The significance of Iš kelionės po Europą ir Aziją (1914), the guidebook by Julija Pranaitytė, a Lithuanian intellectual from the turn of the 19th and 20th centuries, depended not just on the fact that the author was the first Lithuanian female traveller to comprehensively document the experiences of a modern tourist in the early 20th century, but that the book itself was the first guidebook to the Russian Empire to be published in Lithuanian.
The guidebook is an attempt by member of the intelligentsia with strong Catholic views to provide practical information about a modernizing and increasingly mobile world. Thus, the intended target of Pranaitytė book is twofold. Firstly, it is more mobile yet still poorly educated working-class reader who is being constantly warned about possible threads of being fooled or cheated. The reader could find advice in guidebook about things worth having while travelling, how to communicate, and what to expect. The guidebook also provides historical information about places visited, cultural insights, similarities and differences to Western society in such a way the book could be interesting and useful for middle-calls traveler as well.
There is also a more general problem relating to the author’s approach to the guidebook: what representations of different cultures and nations did early 20th-century Lithuanians share, and what did these representations mean in the religious, imperial and international contexts of the time? As is often the case in travel literature, history is presented here selectively, taking into account the dominant cultural monologue. It has a clear purpose in Pranaitytė’s guidebook: to spread a vision of the moral and religious superiority of Western and Christian culture. However, having in mind that growing number of workers and middle class were engage in Lithuanian national movement at the beginning of 20th century, this prejudges becomes paradoxical because Empire’s religious and cultural values are shown as cultural foundation for discovering new parts of late Russian Empire.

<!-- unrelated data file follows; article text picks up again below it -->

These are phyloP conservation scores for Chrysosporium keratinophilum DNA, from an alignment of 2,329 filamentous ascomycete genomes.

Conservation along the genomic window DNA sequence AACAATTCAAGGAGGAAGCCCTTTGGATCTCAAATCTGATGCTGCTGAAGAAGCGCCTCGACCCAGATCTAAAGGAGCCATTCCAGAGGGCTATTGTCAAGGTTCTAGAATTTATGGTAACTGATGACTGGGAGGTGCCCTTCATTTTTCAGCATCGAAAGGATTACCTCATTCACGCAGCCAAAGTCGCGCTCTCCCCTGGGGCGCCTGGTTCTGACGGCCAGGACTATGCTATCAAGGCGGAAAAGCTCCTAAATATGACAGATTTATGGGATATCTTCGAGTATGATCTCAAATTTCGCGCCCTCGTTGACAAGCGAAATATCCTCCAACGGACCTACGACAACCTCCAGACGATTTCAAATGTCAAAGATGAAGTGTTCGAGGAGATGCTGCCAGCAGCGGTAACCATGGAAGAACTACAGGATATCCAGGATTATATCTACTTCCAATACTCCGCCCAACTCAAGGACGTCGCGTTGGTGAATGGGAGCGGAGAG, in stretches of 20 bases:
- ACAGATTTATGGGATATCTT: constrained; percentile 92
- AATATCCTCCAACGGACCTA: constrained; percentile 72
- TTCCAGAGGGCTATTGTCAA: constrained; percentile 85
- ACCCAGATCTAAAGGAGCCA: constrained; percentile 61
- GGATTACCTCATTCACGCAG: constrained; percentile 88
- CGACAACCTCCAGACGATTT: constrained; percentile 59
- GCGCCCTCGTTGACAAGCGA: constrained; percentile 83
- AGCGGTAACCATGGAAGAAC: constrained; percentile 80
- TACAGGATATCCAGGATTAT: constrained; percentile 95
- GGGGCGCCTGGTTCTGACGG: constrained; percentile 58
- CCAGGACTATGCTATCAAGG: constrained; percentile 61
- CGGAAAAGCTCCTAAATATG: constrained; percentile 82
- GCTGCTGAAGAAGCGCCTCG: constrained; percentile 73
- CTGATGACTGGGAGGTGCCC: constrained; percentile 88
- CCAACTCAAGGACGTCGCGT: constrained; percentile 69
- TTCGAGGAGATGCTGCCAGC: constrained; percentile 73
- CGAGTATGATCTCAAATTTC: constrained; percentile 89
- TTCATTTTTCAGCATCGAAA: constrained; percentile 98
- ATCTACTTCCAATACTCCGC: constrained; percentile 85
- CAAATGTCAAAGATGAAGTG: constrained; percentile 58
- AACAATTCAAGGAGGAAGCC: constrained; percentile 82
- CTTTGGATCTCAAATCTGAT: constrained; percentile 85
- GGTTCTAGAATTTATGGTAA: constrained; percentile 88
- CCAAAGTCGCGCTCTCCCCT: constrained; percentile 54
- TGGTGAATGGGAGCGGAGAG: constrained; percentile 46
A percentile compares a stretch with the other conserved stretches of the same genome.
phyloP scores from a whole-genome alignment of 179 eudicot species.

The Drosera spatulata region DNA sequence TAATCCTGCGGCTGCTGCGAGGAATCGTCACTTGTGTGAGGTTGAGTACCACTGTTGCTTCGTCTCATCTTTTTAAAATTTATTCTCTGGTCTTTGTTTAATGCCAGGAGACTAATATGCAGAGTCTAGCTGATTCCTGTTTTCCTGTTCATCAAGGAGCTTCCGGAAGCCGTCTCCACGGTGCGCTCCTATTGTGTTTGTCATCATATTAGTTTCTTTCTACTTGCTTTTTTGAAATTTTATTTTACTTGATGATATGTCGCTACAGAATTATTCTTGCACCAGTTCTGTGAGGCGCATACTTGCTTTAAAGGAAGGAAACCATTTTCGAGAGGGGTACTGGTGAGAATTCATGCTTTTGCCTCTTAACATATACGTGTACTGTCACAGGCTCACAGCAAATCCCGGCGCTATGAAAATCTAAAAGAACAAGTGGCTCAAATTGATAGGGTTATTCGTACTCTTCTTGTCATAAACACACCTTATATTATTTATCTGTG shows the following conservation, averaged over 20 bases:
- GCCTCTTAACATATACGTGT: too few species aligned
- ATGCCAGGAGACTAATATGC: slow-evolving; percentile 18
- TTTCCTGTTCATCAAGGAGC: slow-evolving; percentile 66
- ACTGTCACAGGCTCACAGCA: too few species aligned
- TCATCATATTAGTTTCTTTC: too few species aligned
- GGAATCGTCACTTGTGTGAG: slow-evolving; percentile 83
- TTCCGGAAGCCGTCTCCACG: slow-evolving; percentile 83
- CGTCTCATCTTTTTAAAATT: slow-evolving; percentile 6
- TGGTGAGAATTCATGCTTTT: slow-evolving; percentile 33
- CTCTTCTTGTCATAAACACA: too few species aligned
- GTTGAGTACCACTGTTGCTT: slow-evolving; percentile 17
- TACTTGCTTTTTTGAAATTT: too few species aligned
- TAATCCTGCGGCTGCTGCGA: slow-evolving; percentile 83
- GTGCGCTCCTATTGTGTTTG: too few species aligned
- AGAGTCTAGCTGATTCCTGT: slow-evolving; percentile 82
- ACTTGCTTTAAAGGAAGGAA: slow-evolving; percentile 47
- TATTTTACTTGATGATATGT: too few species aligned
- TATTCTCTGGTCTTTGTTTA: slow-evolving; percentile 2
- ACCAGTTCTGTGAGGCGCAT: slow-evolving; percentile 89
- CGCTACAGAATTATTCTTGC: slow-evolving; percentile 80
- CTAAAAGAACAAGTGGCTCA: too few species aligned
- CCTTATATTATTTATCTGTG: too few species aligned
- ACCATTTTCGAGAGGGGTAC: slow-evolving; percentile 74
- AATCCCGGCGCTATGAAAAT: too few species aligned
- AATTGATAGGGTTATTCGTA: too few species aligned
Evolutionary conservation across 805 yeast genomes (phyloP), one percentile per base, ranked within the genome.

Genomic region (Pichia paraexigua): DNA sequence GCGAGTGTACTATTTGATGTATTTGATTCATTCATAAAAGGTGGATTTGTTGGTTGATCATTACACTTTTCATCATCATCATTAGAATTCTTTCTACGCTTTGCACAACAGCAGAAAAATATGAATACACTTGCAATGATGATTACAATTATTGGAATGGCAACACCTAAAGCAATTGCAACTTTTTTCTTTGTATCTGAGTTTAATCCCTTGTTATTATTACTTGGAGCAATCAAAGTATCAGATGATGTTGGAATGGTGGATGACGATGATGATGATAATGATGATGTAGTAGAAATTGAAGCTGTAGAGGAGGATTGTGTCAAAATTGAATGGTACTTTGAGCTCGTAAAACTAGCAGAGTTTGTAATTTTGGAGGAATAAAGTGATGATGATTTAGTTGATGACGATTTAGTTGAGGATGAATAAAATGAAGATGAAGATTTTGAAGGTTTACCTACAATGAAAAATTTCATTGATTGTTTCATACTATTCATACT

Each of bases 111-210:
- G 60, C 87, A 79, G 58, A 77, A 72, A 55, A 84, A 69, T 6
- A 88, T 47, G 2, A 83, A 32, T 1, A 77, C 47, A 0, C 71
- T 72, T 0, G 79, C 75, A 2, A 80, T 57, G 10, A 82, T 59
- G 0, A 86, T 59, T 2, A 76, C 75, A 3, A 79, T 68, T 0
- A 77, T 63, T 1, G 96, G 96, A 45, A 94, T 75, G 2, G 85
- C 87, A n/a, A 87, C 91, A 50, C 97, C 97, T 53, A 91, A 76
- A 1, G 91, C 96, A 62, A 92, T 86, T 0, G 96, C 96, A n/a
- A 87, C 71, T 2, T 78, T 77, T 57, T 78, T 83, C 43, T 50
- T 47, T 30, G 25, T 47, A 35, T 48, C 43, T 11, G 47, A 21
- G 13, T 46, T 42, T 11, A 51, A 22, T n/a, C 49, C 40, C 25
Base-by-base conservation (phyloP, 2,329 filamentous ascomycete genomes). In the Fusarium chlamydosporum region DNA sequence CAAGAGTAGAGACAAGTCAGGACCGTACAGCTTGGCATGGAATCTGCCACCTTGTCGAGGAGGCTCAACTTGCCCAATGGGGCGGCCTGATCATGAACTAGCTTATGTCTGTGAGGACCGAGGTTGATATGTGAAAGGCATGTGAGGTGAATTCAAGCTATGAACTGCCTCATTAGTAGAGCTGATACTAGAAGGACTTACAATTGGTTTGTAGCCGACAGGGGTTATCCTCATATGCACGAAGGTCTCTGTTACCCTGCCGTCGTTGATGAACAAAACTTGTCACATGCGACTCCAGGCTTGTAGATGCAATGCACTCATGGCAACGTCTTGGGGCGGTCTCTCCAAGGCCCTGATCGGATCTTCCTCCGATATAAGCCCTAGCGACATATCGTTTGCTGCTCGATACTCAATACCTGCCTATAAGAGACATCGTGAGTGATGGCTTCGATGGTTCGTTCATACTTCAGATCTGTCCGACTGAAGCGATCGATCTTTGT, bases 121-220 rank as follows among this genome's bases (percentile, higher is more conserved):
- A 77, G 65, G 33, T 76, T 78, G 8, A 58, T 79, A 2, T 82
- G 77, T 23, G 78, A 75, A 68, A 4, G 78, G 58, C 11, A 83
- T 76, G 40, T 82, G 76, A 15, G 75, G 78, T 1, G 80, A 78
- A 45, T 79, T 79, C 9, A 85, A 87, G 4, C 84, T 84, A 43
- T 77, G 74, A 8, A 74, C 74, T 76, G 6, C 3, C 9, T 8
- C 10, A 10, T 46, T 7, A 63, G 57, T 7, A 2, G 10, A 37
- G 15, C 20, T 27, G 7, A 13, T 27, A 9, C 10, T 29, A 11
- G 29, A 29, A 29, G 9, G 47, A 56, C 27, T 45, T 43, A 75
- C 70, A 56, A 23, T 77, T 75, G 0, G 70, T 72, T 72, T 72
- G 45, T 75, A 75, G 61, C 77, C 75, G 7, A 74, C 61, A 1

The Curzon Line is usually identified as the line of 8 December 1919 (similar to the current eastern border of Poland), running to the east of the Daugavpils-Vilnius-Hrodna railway. Typical historiographical texts state that the Soviet government decided to ignore the Curzon Line after 17 July 1920. But in fact, the Red Army crossed the Curzon Line on 13–14 July and continued to occupy Vilna (Vilnius). Another inaccuracy follows from this one. The prevailing trend is to interpret the Lithuanian state’s situation in 1920 as facing one of two ideology-based alternatives: either Lithuania is sovietised, or it is ‘saved’ by Poland, which occupies Vilnius and separates Lithuania from contact with Soviet Russia. But this raises a whole swathe of questions: how should the Lithuanians’ struggle for Vilnius during the whole interwar period be viewed? How should assistance to Lithuanians from other countries, such as Germany, the USSR and Great Britain, be assessed? Finally, how should the return of Vilnius to Lithuania in 1939 be viewed? There is no answer to these questions, but the possibility of Lithuania as a buffer zone thanks to the Curzon Line, is ignored or hardly analysed at all. Using historical documents from Lithuania, Great Britain and Russia, and referring to the studies by Alfred Erich Senn, this article aims to find an answer to the question, why was the idea of Lithuania as a buffer state not realised in the summer of 1920? The idea that it would be more appropriate to call the line alongside Lithuania established at the Spa Conference ‘the Lloyd George Line’ is also discussed.